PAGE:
Shaolin Cowboy has always been a series that’s focused on the spectacle of Geof Darrow’s amazingly detailed art. There are some big ideas in there too, don’t get me wrong, but we’re all here for the incredible art and a possible story to hang that on. We delve into a new four issue series from Dark Horse–is it good?
Writer: Geof Darrow
Artist: Geof Darrow
Publisher: Dark Horse Comics
So what’s it about? The official summary reads:
Who doesn’t like Surf and Turf? Well, what do you do when Surf and Turf doesn’t like YOU?????????
Why does this book matter?
You mean besides the legendary Geof Darrow drawing this? How about the fact that there’s more social commentary than you can shake a stick at in this issue? It also sets up a throwdown the Shaolin Cowboy is more than ready for after the fighting he goes through here.
Fine, you have my attention. What’s good about it?
In a lot of ways this issue reminded me of the fantastic Transmetropolitan by Warren Ellis. There’s fighting sure, but there’s also a lot of scenes involving the trashing of our planet, the slobs that live among us, and the intense desire to be loved on the internet. There’s a lot of social commentary in this issue, in part because the Shaolin Cowboy is still recouping from his last battles and is on the mend. As he heals up walking along a highway, he is witness to moronic families texting and chatting on their phones about pointless self absorbed things. Given the amazing abilities of the Shaolin Cowboy, his ability to tap into his Chi, and the spiritual nature of this character it makes sense to juxtapose that against the disgusting nature of regular people. Overall it works here, and allows Darrow to flesh out this series so it’s not all about insane fighting scenes.
That’s a bit odd.
But there are fighting scenes of course, and they are spectacular. Not so much a fighting scene, but a physical scene, Darrow draws an interesting sequence of the Shaolin Cowboy healing himself. In this scene we see flashbacks–in black and white of course–to mentors of his who are walking him through mind/body control so as to heal his bleeding wounds. It’s a visually arresting sequence and it works well. Then there’s the out-of-body ghost fighting sequence with the Shaolin Cowboy fighting off a warden of Hell. It’s an intense sequence drawn across a double page layout that’s just gorgeous. The colors in this sequence, by Dave Stewart, do well to capture the translucent spiritual powers of the characters.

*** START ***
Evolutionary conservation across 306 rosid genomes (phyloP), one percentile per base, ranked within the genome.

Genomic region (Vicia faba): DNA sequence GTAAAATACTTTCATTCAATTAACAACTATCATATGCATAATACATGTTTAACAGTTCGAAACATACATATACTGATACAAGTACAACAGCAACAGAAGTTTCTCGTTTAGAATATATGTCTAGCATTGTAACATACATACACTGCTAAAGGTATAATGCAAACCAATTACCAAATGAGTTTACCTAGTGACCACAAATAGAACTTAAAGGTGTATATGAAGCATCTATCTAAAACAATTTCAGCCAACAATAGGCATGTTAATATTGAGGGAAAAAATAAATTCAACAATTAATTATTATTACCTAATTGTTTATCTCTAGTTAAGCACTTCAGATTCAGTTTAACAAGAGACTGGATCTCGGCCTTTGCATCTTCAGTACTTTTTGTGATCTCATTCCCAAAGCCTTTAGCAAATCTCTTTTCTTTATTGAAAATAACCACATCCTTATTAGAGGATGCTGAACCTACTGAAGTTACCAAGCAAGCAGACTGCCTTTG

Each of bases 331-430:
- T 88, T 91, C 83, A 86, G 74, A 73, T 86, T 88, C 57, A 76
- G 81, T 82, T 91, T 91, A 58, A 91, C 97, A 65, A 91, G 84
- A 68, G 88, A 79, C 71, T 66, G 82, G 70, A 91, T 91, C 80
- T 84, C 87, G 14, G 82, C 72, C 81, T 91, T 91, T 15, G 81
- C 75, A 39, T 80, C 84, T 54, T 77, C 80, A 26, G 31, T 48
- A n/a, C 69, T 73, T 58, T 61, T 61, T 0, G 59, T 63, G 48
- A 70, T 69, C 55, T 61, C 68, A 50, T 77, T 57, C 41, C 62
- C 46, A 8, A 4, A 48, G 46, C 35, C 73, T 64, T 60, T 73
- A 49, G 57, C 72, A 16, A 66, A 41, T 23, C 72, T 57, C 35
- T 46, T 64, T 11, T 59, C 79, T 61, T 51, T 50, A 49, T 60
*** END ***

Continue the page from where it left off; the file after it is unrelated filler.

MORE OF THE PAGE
This book is also pretty damn weird. It opens with vultures chit chatting about their favorite races of human to eat. Later, a crab ends up being a major threat to the Shaolin Cowboy and given his talking you’d think the swastika wearing folks around him might bat an eye. It’s another element that reminds me of Transmetropolitan and it makes the entire experience trippy in a visceral sort of way.
These flashbacks make me want to see a movie version of this.
It can’t be perfect can it?
There’s a seven page stretch in this issue that lays on the social commentary rather thick. It’s not the most eloquent of deliveries, with characters bragging about carpooling to save the planet whilst they down beers and talk amongst trash and smoking cigarettes. Clearly the message is we talk like we should be owed everything, but act like slobs who do the opposite. The villain is introduced in this scene in a big speech that, again, is way over the top. But then, that’s this series in a nutshell.
Is It Good?
This is the type of book that’s over the top in the best of ways, hammering home a message with gorgeous art and a lot of whacked-out ideas. Hopefully, somebody will listen to the commentary, though given the message many will not. Comic fans of Transmetropolitan need to read this!